Ready to try Mindfulness Meditation? 6 tips to make it easy for your family

IMPORTANT: This blog is not a substitute for therapy, but provides evidenced-based education for the purposes of self-help, or to compliment the therapeutic process. ​ ​This blog is non-monetized.

By Christina Crowe, RP and Clinical Supervisor

No time like the present, eh? If the kids are driving you nuts and you don’t want to keep locking yourself in the bathroom, I’ve got one more family activity for you to bust out on them. 

Family mindfulness time is a great way to sharpen everyone’s skills in self-regulation, or emotional regulation. In fact, if your child goes to a school where a teacher has ventured to teach his/her class, they might be one step ahead of you. 

Rather than lay out the evidence for why mindfulness rocks, I’ll let you try it. The proof is in the pudding, as they say. This is one of those things I don’t believe in any way can harm you, and might only potentially benefit you, especially at a time like this.

There is a brief intro to my take on mindfulness meditation, and the context within which I teach it, on our Youtube page, so I’ve added it here. I mention in the video, the word “meditation” actually refers to many different practices. In our world, the most well-known set of practices is “mindfulness meditation.”  

This means: paying attentionpurposefully and non-judgmentally, to your experience in the present moment.

It can be formal — like when you sit down, close your eyes, and focus on feeling your breath go in and out. But you can also practice mindfulness while you take a shower, wash dishes, or shop for your groceries.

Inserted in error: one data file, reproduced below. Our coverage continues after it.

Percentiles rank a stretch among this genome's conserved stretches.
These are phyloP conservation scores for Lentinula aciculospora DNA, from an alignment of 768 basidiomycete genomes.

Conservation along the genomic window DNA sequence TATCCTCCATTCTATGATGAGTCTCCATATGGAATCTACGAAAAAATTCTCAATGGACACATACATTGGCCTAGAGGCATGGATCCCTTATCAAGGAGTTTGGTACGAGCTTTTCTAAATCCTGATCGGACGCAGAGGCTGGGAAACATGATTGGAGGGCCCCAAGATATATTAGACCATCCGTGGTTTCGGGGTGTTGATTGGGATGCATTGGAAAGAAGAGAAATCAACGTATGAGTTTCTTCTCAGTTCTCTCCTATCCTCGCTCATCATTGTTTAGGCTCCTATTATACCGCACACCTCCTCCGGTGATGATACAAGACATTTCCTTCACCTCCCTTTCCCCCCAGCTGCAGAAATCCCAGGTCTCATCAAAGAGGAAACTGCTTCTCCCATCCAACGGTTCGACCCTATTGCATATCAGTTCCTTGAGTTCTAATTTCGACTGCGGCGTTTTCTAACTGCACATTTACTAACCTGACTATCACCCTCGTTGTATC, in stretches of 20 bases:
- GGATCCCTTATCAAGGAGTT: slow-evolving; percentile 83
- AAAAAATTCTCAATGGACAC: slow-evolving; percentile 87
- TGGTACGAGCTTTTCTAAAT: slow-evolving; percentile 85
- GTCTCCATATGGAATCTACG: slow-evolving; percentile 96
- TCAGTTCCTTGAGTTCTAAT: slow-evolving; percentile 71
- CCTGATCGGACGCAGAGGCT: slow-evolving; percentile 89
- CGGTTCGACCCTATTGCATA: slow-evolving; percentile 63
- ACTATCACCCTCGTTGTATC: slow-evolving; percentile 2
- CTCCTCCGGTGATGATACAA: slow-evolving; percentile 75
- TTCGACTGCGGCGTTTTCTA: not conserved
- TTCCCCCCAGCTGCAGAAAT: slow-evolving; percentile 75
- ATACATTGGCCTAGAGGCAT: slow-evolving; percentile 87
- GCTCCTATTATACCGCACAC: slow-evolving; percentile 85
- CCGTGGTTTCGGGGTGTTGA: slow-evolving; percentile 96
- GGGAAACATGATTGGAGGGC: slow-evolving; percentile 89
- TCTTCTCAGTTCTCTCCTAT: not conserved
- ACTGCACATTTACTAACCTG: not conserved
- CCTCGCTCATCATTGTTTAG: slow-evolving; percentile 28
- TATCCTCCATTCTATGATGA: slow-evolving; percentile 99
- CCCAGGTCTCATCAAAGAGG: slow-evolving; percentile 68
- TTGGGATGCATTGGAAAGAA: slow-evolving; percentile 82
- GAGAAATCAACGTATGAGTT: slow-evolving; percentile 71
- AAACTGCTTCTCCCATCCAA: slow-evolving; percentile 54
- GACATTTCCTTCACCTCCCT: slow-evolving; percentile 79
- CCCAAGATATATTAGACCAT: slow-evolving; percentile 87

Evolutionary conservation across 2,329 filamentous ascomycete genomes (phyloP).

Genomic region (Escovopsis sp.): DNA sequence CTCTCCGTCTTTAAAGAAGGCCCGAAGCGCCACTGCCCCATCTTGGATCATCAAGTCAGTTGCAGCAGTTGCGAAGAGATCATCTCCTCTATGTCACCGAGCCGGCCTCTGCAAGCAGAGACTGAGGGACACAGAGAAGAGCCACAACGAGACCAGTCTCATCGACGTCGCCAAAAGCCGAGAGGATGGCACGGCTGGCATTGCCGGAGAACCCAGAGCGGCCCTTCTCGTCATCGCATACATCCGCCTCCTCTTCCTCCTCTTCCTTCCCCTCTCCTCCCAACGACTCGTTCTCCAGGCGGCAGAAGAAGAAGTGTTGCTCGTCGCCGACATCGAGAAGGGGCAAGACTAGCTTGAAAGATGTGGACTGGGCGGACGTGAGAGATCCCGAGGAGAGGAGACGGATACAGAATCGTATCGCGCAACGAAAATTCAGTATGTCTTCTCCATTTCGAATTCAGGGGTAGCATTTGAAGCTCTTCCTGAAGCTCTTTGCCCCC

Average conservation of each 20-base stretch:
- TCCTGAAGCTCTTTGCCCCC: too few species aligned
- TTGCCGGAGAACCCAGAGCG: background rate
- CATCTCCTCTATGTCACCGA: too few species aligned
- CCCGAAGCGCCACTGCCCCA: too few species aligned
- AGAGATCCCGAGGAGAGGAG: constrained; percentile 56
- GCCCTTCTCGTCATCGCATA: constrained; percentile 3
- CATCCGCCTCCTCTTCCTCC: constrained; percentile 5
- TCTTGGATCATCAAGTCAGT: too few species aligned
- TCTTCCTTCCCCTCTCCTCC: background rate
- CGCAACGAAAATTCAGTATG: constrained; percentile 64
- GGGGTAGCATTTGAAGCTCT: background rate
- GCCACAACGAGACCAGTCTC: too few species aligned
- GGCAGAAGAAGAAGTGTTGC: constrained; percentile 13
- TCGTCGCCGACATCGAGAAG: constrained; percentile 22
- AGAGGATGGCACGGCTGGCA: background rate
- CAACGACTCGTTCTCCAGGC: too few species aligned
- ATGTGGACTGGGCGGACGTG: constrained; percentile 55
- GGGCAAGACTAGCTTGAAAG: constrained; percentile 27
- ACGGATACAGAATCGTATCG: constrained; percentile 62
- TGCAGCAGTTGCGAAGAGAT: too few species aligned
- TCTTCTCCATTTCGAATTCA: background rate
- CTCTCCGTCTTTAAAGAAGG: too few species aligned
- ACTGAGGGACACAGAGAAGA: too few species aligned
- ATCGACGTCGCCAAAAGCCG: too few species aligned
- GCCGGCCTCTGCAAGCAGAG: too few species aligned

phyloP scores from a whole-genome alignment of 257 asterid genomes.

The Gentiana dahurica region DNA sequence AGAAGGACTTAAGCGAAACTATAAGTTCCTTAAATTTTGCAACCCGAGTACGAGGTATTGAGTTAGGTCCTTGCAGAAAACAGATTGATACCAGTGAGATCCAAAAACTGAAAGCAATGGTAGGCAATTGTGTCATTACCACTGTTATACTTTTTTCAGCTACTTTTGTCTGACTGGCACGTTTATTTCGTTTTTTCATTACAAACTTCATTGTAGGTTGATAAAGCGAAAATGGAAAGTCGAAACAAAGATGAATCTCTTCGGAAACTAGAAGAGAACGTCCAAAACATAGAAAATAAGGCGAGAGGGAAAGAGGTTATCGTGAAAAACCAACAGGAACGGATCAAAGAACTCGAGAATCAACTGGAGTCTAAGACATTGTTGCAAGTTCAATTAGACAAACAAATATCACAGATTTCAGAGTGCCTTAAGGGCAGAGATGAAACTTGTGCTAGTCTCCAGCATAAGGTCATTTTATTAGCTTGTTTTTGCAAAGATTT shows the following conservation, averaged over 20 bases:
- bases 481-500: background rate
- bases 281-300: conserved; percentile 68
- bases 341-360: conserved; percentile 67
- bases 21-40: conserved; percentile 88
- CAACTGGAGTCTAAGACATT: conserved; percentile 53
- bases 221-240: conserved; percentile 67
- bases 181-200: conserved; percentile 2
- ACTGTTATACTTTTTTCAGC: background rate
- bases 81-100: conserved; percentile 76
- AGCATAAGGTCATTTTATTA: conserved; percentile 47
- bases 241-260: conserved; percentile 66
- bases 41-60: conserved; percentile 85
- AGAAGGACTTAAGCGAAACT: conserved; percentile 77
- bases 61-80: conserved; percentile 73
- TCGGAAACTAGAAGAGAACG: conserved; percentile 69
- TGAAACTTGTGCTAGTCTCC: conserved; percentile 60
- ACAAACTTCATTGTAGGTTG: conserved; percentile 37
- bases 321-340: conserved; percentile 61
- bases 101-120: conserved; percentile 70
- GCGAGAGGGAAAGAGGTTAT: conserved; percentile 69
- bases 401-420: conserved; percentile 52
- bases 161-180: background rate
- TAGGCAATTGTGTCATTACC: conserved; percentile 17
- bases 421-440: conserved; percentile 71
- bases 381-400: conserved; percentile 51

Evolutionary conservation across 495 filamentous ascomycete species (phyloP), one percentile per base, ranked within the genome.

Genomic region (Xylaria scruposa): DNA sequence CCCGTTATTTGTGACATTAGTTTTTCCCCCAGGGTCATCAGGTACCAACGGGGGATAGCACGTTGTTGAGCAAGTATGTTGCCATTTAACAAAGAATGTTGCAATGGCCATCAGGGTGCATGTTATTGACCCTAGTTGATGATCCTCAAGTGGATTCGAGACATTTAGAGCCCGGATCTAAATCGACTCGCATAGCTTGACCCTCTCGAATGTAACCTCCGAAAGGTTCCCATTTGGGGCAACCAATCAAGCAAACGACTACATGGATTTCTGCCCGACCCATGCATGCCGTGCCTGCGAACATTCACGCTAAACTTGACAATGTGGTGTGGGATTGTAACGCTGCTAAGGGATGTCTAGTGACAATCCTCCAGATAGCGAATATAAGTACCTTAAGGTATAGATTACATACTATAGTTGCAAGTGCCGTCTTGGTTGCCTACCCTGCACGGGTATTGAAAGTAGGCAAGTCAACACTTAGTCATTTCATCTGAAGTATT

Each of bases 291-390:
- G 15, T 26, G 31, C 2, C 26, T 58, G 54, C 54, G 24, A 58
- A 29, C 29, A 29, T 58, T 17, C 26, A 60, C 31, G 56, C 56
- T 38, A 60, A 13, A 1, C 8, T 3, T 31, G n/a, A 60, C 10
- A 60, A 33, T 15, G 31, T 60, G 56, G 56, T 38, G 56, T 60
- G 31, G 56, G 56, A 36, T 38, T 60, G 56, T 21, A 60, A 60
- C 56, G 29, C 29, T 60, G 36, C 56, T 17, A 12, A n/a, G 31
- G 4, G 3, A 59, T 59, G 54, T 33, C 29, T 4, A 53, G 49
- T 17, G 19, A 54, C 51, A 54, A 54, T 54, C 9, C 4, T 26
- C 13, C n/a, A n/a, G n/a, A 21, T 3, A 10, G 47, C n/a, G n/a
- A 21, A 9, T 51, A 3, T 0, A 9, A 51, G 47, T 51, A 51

The best (and easiest) way to start a mindfulness practice is to encourage your child to focus on her breathing.


Image of a mug of hot chocolate from above

The Hot Chocolate Breath: 

This technique starts with your child holding up an imaginary mug of hot chocolate, right under her nose.  Describe the cup for her, so she gets the idea, that it’s warm, maybe she can see some steam? And then inhale that lovely aroma.


  • inhale deeply through the nose,
  • and then blowing it to cool it down, 
  • exhaling smoothly across the surface out the mouth. 
  • Repeat this breathing pattern and visualization — in through her nose smelling, and back out through her mouth, cooling off — for a minute or two. 
  • Encourage her to let her breath find its own rhythm: not too fast, and not too slow.

Using imagery like this — connecting the exercise to the pleasant sensation of drinking hot chocolate — provides kids with a positive association and helps them make sense of their breathing patterns. 

Slow, deliberate breathing is what calms down the body and the brain; the visualization jumpstarts the prefrontal cortex and helps kids focus their wandering attention.​The Playground Slide: This has been my recent favorite. Imagine you are at the playground, and you want to go down the slide.  As you imagine yourself climbing the stairs, take a deep inhale for a count of 4. Then hold for a count of 4 at the top – while you wait for the other kids at the bottom to get out of the way. The with a whoosh – exhale quickly – as you slide down the slide. And then hold again, as you go back to the stairs, to climb up again.  Repeat 4 to 5 times.